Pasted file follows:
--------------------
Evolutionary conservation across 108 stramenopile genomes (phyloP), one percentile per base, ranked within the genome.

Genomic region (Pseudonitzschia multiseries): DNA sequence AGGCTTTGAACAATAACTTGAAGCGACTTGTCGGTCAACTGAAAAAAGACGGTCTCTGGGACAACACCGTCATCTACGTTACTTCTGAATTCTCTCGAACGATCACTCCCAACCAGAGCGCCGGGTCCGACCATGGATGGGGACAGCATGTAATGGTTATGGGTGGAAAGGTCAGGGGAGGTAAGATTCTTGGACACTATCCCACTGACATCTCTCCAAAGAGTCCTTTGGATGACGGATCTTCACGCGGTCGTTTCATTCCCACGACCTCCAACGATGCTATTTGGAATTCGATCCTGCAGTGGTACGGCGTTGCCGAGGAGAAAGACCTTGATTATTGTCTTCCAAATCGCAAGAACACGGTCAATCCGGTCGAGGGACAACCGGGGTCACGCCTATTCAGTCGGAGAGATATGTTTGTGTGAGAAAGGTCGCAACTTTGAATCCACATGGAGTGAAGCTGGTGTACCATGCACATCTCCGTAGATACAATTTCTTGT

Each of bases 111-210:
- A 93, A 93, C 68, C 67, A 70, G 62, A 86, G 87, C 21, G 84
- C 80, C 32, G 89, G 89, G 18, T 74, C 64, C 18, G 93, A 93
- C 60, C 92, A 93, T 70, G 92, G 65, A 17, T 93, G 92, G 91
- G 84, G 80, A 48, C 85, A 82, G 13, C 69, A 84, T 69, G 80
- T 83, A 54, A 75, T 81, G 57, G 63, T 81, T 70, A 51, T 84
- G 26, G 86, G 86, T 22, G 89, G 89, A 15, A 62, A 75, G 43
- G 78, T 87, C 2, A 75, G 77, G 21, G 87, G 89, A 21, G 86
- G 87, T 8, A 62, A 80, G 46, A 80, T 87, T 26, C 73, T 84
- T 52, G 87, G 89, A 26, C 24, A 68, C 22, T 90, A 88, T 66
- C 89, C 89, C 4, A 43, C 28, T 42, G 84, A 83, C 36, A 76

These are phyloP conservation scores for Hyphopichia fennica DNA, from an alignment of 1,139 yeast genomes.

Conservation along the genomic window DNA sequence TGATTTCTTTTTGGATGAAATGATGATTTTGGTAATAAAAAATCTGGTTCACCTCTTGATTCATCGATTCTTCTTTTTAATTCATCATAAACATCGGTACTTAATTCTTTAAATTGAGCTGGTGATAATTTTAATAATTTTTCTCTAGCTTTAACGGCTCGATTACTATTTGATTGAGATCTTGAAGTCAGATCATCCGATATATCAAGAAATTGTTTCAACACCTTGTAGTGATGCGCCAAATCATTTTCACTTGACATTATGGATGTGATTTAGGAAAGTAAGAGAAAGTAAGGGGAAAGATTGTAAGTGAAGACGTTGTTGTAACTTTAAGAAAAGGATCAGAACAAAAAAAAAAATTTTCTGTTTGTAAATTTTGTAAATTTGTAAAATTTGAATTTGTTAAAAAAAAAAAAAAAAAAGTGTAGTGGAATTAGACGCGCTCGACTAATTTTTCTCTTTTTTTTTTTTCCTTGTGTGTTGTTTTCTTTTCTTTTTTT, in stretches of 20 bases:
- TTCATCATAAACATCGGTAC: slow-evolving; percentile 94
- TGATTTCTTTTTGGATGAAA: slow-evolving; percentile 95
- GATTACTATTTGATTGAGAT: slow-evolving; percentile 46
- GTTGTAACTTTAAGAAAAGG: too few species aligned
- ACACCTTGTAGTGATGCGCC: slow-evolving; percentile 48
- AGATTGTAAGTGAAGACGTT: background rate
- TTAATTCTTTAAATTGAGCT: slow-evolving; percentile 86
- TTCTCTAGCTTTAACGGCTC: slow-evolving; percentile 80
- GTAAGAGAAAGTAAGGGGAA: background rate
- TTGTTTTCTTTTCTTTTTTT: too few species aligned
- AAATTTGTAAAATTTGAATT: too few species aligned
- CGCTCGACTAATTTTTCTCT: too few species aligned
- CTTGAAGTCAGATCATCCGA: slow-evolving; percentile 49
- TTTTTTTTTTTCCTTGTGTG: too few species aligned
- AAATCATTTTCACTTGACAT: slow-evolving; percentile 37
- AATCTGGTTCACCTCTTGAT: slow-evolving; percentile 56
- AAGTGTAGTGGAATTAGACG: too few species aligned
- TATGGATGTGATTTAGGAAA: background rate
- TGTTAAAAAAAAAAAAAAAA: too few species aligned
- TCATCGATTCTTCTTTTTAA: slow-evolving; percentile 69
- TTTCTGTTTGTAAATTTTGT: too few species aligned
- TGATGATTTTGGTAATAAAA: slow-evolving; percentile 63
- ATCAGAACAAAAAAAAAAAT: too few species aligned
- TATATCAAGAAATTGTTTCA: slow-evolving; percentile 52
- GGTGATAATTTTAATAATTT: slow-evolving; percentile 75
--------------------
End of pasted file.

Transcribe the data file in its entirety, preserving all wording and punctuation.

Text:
Evolutionary conservation across 108 stramenopile genomes (phyloP), one percentile per base, ranked within the genome.

Genomic region (Pseudonitzschia multiseries): DNA sequence AGGCTTTGAACAATAACTTGAAGCGACTTGTCGGTCAACTGAAAAAAGACGGTCTCTGGGACAACACCGTCATCTACGTTACTTCTGAATTCTCTCGAACGATCACTCCCAACCAGAGCGCCGGGTCCGACCATGGATGGGGACAGCATGTAATGGTTATGGGTGGAAAGGTCAGGGGAGGTAAGATTCTTGGACACTATCCCACTGACATCTCTCCAAAGAGTCCTTTGGATGACGGATCTTCACGCGGTCGTTTCATTCCCACGACCTCCAACGATGCTATTTGGAATTCGATCCTGCAGTGGTACGGCGTTGCCGAGGAGAAAGACCTTGATTATTGTCTTCCAAATCGCAAGAACACGGTCAATCCGGTCGAGGGACAACCGGGGTCACGCCTATTCAGTCGGAGAGATATGTTTGTGTGAGAAAGGTCGCAACTTTGAATCCACATGGAGTGAAGCTGGTGTACCATGCACATCTCCGTAGATACAATTTCTTGT

Each of bases 111-210:
- A 93, A 93, C 68, C 67, A 70, G 62, A 86, G 87, C 21, G 84
- C 80, C 32, G 89, G 89, G 18, T 74, C 64, C 18, G 93, A 93
- C 60, C 92, A 93, T 70, G 92, G 65, A 17, T 93, G 92, G 91
- G 84, G 80, A 48, C 85, A 82, G 13, C 69, A 84, T 69, G 80
- T 83, A 54, A 75, T 81, G 57, G 63, T 81, T 70, A 51, T 84
- G 26, G 86, G 86, T 22, G 89, G 89, A 15, A 62, A 75, G 43
- G 78, T 87, C 2, A 75, G 77, G 21, G 87, G 89, A 21, G 86
- G 87, T 8, A 62, A 80, G 46, A 80, T 87, T 26, C 73, T 84
- T 52, G 87, G 89, A 26, C 24, A 68, C 22, T 90, A 88, T 66
- C 89, C 89, C 4, A 43, C 28, T 42, G 84, A 83, C 36, A 76

These are phyloP conservation scores for Hyphopichia fennica DNA, from an alignment of 1,139 yeast genomes.

Conservation along the genomic window DNA sequence TGATTTCTTTTTGGATGAAATGATGATTTTGGTAATAAAAAATCTGGTTCACCTCTTGATTCATCGATTCTTCTTTTTAATTCATCATAAACATCGGTACTTAATTCTTTAAATTGAGCTGGTGATAATTTTAATAATTTTTCTCTAGCTTTAACGGCTCGATTACTATTTGATTGAGATCTTGAAGTCAGATCATCCGATATATCAAGAAATTGTTTCAACACCTTGTAGTGATGCGCCAAATCATTTTCACTTGACATTATGGATGTGATTTAGGAAAGTAAGAGAAAGTAAGGGGAAAGATTGTAAGTGAAGACGTTGTTGTAACTTTAAGAAAAGGATCAGAACAAAAAAAAAAATTTTCTGTTTGTAAATTTTGTAAATTTGTAAAATTTGAATTTGTTAAAAAAAAAAAAAAAAAAGTGTAGTGGAATTAGACGCGCTCGACTAATTTTTCTCTTTTTTTTTTTTCCTTGTGTGTTGTTTTCTTTTCTTTTTTT, in stretches of 20 bases:
- TTCATCATAAACATCGGTAC: slow-evolving; percentile 94
- TGATTTCTTTTTGGATGAAA: slow-evolving; percentile 95
- GATTACTATTTGATTGAGAT: slow-evolving; percentile 46
- GTTGTAACTTTAAGAAAAGG: too few species aligned
- ACACCTTGTAGTGATGCGCC: slow-evolving; percentile 48
- AGATTGTAAGTGAAGACGTT: background rate
- TTAATTCTTTAAATTGAGCT: slow-evolving; percentile 86
- TTCTCTAGCTTTAACGGCTC: slow-evolving; percentile 80
- GTAAGAGAAAGTAAGGGGAA: background rate
- TTGTTTTCTTTTCTTTTTTT: too few species aligned
- AAATTTGTAAAATTTGAATT: too few species aligned
- CGCTCGACTAATTTTTCTCT: too few species aligned
- CTTGAAGTCAGATCATCCGA: slow-evolving; percentile 49
- TTTTTTTTTTTCCTTGTGTG: too few species aligned
- AAATCATTTTCACTTGACAT: slow-evolving; percentile 37
- AATCTGGTTCACCTCTTGAT: slow-evolving; percentile 56
- AAGTGTAGTGGAATTAGACG: too few species aligned
- TATGGATGTGATTTAGGAAA: background rate
- TGTTAAAAAAAAAAAAAAAA: too few species aligned
- TCATCGATTCTTCTTTTTAA: slow-evolving; percentile 69
- TTTCTGTTTGTAAATTTTGT: too few species aligned
- TGATGATTTTGGTAATAAAA: slow-evolving; percentile 63
- ATCAGAACAAAAAAAAAAAT: too few species aligned
- TATATCAAGAAATTGTTTCA: slow-evolving; percentile 52
- GGTGATAATTTTAATAATTT: slow-evolving; percentile 75